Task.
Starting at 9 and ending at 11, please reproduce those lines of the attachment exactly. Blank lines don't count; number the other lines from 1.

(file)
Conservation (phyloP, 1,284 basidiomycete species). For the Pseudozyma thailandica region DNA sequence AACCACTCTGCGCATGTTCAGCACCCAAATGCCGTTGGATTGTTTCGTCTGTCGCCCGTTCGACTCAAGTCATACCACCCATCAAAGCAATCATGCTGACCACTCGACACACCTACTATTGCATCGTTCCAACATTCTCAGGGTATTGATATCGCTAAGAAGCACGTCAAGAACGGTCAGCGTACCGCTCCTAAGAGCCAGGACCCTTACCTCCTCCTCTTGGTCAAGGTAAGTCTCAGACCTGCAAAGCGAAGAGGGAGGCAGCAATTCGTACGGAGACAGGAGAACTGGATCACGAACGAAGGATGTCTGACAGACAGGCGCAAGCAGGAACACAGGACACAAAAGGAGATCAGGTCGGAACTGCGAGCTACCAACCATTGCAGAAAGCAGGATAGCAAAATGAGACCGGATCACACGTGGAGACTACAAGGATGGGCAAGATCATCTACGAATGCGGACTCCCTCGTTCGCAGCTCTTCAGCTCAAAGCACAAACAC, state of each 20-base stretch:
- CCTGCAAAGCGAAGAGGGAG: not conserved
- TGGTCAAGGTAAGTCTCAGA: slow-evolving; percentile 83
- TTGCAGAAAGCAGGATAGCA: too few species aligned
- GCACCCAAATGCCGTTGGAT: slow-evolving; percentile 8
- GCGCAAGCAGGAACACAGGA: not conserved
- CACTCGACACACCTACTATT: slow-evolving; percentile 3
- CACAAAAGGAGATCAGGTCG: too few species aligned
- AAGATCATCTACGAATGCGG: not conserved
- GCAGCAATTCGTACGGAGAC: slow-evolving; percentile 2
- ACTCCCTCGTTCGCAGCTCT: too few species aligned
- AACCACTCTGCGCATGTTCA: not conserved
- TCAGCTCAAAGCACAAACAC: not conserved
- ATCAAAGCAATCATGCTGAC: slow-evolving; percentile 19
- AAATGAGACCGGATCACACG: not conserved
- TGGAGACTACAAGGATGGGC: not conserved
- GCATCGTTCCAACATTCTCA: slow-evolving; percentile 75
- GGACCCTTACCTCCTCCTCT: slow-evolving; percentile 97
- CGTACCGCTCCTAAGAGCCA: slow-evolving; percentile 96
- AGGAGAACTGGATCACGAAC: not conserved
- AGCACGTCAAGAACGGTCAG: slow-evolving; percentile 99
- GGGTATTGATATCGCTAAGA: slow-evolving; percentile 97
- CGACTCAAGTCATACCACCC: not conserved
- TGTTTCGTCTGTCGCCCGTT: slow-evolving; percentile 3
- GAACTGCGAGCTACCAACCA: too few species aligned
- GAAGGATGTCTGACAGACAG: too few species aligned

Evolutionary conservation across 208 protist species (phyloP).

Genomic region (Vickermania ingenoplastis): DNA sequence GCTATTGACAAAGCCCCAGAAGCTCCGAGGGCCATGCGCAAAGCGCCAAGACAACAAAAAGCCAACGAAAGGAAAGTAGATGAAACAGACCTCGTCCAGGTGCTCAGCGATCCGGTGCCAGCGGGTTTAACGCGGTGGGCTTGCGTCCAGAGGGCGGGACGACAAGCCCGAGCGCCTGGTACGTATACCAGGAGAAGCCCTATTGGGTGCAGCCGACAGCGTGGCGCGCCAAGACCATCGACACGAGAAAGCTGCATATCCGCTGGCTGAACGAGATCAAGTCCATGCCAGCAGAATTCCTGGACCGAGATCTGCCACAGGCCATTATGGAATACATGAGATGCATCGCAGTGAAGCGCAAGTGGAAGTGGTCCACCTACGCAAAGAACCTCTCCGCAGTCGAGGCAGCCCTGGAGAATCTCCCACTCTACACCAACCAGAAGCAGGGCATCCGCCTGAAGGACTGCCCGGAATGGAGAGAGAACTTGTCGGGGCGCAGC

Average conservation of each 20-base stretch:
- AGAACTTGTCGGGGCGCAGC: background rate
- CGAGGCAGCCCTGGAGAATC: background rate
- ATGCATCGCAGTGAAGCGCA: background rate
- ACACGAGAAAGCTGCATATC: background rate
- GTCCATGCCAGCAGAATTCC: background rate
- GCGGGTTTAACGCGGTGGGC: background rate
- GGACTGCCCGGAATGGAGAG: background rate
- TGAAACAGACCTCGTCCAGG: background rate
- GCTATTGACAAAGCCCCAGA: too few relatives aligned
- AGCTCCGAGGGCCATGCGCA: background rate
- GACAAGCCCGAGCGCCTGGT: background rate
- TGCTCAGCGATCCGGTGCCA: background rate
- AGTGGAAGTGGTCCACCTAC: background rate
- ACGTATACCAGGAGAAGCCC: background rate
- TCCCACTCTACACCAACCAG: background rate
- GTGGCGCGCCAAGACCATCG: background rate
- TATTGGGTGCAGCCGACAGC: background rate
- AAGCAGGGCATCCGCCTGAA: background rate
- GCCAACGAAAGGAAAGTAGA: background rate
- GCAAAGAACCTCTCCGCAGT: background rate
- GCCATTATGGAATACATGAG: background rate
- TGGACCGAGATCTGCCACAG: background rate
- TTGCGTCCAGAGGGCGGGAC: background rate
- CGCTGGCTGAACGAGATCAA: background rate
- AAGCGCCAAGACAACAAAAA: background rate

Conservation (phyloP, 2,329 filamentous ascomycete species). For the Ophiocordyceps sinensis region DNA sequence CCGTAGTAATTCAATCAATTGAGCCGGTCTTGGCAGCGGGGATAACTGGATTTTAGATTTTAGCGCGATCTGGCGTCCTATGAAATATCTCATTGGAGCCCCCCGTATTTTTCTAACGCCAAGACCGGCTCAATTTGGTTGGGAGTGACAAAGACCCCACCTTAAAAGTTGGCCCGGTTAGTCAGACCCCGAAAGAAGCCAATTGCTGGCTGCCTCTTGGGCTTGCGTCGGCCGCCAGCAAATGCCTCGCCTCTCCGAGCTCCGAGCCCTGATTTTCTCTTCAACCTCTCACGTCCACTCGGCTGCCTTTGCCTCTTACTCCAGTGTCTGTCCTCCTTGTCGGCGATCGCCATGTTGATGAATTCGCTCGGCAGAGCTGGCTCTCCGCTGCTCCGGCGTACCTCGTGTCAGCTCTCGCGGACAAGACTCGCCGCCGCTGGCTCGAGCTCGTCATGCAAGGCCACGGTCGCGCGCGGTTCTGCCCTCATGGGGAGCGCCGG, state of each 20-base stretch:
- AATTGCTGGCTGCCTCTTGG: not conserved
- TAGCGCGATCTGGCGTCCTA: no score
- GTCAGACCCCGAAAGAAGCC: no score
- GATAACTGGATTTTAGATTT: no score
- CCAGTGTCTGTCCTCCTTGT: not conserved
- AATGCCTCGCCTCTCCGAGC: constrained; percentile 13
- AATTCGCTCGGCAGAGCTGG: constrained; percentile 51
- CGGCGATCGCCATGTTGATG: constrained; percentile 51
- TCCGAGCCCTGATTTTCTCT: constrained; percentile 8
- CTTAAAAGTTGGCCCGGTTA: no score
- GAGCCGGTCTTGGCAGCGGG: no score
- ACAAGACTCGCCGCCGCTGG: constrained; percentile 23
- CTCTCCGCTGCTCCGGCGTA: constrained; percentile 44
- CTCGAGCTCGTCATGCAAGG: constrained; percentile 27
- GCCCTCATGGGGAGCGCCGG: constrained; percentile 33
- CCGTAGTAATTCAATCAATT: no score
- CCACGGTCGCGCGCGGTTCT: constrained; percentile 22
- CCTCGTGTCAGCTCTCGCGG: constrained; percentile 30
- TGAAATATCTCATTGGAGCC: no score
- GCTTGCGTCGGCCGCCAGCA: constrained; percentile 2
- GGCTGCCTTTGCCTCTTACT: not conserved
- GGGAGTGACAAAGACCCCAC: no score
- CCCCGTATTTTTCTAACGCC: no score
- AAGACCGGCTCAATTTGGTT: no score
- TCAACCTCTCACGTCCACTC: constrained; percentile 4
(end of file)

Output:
- AAGATCATCTACGAATGCGG: not conserved
- GCAGCAATTCGTACGGAGAC: slow-evolving; percentile 2
- ACTCCCTCGTTCGCAGCTCT: too few species aligned